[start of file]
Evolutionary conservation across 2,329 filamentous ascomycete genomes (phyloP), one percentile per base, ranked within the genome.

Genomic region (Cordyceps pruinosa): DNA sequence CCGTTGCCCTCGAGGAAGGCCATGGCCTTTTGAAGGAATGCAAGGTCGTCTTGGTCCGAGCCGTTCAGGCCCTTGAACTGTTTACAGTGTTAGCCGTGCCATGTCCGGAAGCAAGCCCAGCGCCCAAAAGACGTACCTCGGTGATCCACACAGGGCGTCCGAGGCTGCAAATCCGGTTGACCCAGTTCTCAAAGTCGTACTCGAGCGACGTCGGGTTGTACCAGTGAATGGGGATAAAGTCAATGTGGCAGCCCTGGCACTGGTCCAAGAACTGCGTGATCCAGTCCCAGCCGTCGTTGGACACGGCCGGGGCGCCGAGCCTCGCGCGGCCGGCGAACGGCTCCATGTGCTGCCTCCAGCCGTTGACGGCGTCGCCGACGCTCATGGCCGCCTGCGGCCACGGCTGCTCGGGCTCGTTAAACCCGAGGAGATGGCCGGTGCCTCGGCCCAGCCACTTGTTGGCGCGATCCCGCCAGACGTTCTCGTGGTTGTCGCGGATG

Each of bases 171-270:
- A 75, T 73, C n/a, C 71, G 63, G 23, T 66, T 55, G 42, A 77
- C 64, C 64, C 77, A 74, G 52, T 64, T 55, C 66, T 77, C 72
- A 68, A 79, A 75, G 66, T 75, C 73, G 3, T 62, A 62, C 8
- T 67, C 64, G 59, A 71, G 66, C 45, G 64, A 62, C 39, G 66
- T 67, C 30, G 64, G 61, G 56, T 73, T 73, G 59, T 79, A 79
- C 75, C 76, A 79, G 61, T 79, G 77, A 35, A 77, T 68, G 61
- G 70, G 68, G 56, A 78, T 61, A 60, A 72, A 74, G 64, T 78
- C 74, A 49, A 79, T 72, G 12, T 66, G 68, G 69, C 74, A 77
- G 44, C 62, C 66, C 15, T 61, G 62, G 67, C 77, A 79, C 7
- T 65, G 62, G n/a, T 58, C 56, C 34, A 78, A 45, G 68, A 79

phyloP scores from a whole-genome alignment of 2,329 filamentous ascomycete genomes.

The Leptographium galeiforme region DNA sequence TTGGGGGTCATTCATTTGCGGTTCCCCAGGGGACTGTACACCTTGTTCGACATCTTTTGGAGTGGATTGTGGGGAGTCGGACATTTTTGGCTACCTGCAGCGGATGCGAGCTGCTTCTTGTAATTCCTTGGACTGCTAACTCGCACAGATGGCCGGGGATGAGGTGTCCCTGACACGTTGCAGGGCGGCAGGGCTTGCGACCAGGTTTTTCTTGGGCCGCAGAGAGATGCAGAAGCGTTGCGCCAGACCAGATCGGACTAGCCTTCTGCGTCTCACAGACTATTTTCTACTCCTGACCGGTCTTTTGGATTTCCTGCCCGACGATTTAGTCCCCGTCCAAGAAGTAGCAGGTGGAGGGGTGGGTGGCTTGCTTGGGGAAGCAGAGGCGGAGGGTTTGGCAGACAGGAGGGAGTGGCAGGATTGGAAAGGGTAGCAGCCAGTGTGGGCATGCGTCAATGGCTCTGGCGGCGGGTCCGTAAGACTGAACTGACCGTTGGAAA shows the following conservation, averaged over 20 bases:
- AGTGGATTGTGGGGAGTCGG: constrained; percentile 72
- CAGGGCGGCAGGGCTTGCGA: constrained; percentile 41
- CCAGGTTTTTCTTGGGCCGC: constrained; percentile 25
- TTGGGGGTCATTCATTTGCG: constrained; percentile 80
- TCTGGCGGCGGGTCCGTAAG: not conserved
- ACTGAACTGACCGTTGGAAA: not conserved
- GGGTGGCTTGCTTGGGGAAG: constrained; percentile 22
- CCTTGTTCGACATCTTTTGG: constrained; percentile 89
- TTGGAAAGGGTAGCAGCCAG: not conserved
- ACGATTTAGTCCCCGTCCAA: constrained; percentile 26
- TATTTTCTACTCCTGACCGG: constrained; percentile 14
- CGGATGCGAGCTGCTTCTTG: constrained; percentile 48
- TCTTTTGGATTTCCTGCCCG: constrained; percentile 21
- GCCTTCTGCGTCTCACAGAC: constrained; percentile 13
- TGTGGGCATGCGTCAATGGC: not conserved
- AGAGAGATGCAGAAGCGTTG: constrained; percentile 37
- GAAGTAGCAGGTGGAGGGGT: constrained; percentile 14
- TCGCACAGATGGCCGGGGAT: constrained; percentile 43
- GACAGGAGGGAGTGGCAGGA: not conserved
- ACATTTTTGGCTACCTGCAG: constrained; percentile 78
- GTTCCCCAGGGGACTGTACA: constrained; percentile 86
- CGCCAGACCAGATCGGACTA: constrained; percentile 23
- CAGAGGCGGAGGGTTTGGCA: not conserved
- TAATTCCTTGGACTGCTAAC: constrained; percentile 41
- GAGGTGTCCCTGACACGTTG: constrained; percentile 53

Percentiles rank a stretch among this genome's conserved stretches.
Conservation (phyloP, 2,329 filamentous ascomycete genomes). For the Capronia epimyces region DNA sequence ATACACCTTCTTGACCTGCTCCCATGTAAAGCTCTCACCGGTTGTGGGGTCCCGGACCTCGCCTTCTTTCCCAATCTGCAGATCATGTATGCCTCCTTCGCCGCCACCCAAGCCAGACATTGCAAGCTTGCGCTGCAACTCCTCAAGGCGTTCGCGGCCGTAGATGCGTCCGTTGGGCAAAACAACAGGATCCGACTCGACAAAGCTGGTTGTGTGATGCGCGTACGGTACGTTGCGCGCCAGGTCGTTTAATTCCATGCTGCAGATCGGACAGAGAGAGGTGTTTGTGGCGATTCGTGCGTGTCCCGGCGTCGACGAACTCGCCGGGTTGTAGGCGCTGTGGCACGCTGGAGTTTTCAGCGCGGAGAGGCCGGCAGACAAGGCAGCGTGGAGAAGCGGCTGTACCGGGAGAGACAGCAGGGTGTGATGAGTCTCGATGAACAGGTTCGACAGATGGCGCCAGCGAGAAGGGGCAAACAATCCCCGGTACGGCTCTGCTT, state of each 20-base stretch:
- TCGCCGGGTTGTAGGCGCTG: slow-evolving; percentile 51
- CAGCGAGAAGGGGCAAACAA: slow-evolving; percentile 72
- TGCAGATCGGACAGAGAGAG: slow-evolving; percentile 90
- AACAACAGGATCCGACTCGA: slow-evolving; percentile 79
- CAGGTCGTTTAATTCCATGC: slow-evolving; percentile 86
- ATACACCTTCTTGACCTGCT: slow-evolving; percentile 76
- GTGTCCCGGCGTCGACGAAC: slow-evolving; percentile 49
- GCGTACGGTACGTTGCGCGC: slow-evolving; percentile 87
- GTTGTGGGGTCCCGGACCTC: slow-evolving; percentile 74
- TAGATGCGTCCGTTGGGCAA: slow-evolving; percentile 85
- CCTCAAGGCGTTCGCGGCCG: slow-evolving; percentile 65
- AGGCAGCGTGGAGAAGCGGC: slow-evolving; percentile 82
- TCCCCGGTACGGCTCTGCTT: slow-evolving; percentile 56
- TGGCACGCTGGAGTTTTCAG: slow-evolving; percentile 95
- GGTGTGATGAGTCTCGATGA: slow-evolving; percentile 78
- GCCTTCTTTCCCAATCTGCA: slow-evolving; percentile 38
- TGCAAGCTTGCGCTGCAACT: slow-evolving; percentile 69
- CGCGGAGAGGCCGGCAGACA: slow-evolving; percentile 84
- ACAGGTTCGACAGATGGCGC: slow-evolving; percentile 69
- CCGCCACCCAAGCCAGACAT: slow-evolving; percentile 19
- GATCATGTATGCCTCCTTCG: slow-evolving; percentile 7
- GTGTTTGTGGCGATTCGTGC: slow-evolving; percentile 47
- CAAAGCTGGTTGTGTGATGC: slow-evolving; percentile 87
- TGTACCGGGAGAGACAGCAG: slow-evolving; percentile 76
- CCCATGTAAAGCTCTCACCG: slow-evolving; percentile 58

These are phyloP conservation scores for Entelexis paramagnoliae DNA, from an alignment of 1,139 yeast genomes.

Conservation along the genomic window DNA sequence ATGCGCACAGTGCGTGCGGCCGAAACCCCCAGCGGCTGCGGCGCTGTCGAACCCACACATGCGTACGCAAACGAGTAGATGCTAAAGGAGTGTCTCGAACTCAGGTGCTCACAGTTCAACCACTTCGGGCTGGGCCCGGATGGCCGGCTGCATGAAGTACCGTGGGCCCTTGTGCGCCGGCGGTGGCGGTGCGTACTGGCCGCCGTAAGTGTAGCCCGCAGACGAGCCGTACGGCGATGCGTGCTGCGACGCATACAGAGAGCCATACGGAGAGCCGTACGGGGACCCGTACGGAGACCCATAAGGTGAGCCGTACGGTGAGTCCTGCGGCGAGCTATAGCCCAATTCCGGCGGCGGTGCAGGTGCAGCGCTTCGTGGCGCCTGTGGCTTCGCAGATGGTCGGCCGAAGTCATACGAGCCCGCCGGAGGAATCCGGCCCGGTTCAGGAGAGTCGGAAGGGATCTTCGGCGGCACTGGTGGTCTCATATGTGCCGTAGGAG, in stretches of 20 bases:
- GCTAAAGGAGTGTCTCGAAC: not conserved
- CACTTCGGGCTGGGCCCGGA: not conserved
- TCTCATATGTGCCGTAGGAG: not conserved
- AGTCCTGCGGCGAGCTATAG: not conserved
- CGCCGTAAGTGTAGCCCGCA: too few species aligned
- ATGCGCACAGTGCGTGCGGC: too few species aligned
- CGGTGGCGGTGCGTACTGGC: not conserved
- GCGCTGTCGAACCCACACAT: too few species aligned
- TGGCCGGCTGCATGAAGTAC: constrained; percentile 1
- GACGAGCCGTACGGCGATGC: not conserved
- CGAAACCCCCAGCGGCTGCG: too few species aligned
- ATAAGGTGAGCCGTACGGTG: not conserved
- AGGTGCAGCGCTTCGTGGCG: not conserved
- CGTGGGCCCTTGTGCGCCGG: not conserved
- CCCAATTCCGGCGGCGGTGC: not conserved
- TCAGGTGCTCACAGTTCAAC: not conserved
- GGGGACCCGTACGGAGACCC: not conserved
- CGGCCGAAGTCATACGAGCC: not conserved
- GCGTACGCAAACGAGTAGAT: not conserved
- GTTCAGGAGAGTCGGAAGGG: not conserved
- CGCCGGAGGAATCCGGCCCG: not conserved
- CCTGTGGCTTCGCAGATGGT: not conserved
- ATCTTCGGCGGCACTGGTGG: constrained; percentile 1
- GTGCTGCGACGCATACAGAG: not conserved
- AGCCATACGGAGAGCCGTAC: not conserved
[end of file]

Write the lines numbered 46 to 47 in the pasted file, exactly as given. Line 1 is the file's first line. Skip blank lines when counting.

- AACAACAGGATCCGACTCGA: slow-evolving; percentile 79
- CAGGTCGTTTAATTCCATGC: slow-evolving; percentile 86